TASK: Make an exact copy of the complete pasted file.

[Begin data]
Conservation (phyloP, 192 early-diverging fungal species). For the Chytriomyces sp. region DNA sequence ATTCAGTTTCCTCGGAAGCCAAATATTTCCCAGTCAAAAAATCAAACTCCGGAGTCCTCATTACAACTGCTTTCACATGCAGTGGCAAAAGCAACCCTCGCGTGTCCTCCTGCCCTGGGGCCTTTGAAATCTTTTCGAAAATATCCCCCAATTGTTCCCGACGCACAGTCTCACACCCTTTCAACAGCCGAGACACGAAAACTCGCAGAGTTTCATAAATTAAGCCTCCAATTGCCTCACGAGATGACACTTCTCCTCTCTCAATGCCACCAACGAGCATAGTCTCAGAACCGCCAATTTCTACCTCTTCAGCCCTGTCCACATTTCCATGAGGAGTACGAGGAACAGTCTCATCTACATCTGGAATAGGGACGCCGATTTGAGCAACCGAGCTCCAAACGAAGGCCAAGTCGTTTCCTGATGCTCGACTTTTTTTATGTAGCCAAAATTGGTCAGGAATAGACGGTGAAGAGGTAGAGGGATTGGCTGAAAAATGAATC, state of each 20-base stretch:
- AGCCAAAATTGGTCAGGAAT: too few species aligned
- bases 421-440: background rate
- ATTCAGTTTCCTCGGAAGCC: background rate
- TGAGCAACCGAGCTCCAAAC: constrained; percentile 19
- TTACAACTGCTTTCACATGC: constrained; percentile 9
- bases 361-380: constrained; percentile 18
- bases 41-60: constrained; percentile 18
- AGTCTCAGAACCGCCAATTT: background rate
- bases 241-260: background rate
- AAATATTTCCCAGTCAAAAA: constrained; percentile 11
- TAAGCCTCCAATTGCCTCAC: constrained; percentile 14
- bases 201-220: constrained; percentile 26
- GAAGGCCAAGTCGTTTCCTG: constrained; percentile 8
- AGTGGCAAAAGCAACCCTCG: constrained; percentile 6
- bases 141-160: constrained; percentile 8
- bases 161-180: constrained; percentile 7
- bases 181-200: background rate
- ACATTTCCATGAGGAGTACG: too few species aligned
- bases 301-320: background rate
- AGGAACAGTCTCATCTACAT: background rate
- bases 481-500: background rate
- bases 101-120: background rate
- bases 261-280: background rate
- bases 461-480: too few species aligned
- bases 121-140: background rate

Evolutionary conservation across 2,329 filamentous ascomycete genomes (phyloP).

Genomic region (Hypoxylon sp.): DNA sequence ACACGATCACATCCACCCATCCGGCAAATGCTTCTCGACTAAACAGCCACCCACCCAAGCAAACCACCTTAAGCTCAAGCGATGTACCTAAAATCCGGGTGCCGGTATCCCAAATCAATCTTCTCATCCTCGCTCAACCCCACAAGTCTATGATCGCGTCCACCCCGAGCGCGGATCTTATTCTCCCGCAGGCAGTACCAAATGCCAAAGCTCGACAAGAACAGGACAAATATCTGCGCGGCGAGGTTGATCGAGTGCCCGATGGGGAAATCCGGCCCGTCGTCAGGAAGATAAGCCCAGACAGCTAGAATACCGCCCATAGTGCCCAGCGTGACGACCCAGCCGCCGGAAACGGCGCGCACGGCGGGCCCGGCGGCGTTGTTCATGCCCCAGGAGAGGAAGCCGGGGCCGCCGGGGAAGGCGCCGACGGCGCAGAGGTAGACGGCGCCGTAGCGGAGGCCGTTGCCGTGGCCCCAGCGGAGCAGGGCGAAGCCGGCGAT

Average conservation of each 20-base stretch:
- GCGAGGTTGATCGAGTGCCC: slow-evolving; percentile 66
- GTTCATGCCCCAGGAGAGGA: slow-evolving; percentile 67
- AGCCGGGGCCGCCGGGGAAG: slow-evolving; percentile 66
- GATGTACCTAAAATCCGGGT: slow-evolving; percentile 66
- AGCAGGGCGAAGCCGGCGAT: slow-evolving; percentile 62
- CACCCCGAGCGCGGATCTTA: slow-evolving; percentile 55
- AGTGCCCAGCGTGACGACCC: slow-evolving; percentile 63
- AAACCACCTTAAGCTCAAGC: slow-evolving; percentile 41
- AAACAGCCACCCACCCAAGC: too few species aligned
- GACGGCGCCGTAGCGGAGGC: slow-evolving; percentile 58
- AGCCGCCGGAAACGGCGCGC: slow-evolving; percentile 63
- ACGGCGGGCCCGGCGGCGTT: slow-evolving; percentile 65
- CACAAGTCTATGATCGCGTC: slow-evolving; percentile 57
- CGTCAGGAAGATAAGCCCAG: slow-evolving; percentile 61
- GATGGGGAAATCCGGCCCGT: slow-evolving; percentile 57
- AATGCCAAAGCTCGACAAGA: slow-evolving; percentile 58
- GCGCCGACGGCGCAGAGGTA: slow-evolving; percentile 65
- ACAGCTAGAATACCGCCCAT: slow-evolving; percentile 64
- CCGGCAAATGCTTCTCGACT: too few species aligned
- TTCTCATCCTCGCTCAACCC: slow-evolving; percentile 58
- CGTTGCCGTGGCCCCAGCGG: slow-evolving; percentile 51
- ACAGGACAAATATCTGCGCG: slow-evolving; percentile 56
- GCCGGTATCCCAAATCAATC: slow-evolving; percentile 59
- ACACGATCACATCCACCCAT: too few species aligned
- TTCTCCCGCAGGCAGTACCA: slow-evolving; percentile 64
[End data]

Conservation (phyloP, 192 early-diverging fungal species). For the Chytriomyces sp. region DNA sequence ATTCAGTTTCCTCGGAAGCCAAATATTTCCCAGTCAAAAAATCAAACTCCGGAGTCCTCATTACAACTGCTTTCACATGCAGTGGCAAAAGCAACCCTCGCGTGTCCTCCTGCCCTGGGGCCTTTGAAATCTTTTCGAAAATATCCCCCAATTGTTCCCGACGCACAGTCTCACACCCTTTCAACAGCCGAGACACGAAAACTCGCAGAGTTTCATAAATTAAGCCTCCAATTGCCTCACGAGATGACACTTCTCCTCTCTCAATGCCACCAACGAGCATAGTCTCAGAACCGCCAATTTCTACCTCTTCAGCCCTGTCCACATTTCCATGAGGAGTACGAGGAACAGTCTCATCTACATCTGGAATAGGGACGCCGATTTGAGCAACCGAGCTCCAAACGAAGGCCAAGTCGTTTCCTGATGCTCGACTTTTTTTATGTAGCCAAAATTGGTCAGGAATAGACGGTGAAGAGGTAGAGGGATTGGCTGAAAAATGAATC, state of each 20-base stretch:
- AGCCAAAATTGGTCAGGAAT: too few species aligned
- bases 421-440: background rate
- ATTCAGTTTCCTCGGAAGCC: background rate
- TGAGCAACCGAGCTCCAAAC: constrained; percentile 19
- TTACAACTGCTTTCACATGC: constrained; percentile 9
- bases 361-380: constrained; percentile 18
- bases 41-60: constrained; percentile 18
- AGTCTCAGAACCGCCAATTT: background rate
- bases 241-260: background rate
- AAATATTTCCCAGTCAAAAA: constrained; percentile 11
- TAAGCCTCCAATTGCCTCAC: constrained; percentile 14
- bases 201-220: constrained; percentile 26
- GAAGGCCAAGTCGTTTCCTG: constrained; percentile 8
- AGTGGCAAAAGCAACCCTCG: constrained; percentile 6
- bases 141-160: constrained; percentile 8
- bases 161-180: constrained; percentile 7
- bases 181-200: background rate
- ACATTTCCATGAGGAGTACG: too few species aligned
- bases 301-320: background rate
- AGGAACAGTCTCATCTACAT: background rate
- bases 481-500: background rate
- bases 101-120: background rate
- bases 261-280: background rate
- bases 461-480: too few species aligned
- bases 121-140: background rate

Evolutionary conservation across 2,329 filamentous ascomycete genomes (phyloP).

Genomic region (Hypoxylon sp.): DNA sequence ACACGATCACATCCACCCATCCGGCAAATGCTTCTCGACTAAACAGCCACCCACCCAAGCAAACCACCTTAAGCTCAAGCGATGTACCTAAAATCCGGGTGCCGGTATCCCAAATCAATCTTCTCATCCTCGCTCAACCCCACAAGTCTATGATCGCGTCCACCCCGAGCGCGGATCTTATTCTCCCGCAGGCAGTACCAAATGCCAAAGCTCGACAAGAACAGGACAAATATCTGCGCGGCGAGGTTGATCGAGTGCCCGATGGGGAAATCCGGCCCGTCGTCAGGAAGATAAGCCCAGACAGCTAGAATACCGCCCATAGTGCCCAGCGTGACGACCCAGCCGCCGGAAACGGCGCGCACGGCGGGCCCGGCGGCGTTGTTCATGCCCCAGGAGAGGAAGCCGGGGCCGCCGGGGAAGGCGCCGACGGCGCAGAGGTAGACGGCGCCGTAGCGGAGGCCGTTGCCGTGGCCCCAGCGGAGCAGGGCGAAGCCGGCGAT

Average conservation of each 20-base stretch:
- GCGAGGTTGATCGAGTGCCC: slow-evolving; percentile 66
- GTTCATGCCCCAGGAGAGGA: slow-evolving; percentile 67
- AGCCGGGGCCGCCGGGGAAG: slow-evolving; percentile 66
- GATGTACCTAAAATCCGGGT: slow-evolving; percentile 66
- AGCAGGGCGAAGCCGGCGAT: slow-evolving; percentile 62
- CACCCCGAGCGCGGATCTTA: slow-evolving; percentile 55
- AGTGCCCAGCGTGACGACCC: slow-evolving; percentile 63
- AAACCACCTTAAGCTCAAGC: slow-evolving; percentile 41
- AAACAGCCACCCACCCAAGC: too few species aligned
- GACGGCGCCGTAGCGGAGGC: slow-evolving; percentile 58
- AGCCGCCGGAAACGGCGCGC: slow-evolving; percentile 63
- ACGGCGGGCCCGGCGGCGTT: slow-evolving; percentile 65
- CACAAGTCTATGATCGCGTC: slow-evolving; percentile 57
- CGTCAGGAAGATAAGCCCAG: slow-evolving; percentile 61
- GATGGGGAAATCCGGCCCGT: slow-evolving; percentile 57
- AATGCCAAAGCTCGACAAGA: slow-evolving; percentile 58
- GCGCCGACGGCGCAGAGGTA: slow-evolving; percentile 65
- ACAGCTAGAATACCGCCCAT: slow-evolving; percentile 64
- CCGGCAAATGCTTCTCGACT: too few species aligned
- TTCTCATCCTCGCTCAACCC: slow-evolving; percentile 58
- CGTTGCCGTGGCCCCAGCGG: slow-evolving; percentile 51
- ACAGGACAAATATCTGCGCG: slow-evolving; percentile 56
- GCCGGTATCCCAAATCAATC: slow-evolving; percentile 59
- ACACGATCACATCCACCCAT: too few species aligned
- TTCTCCCGCAGGCAGTACCA: slow-evolving; percentile 64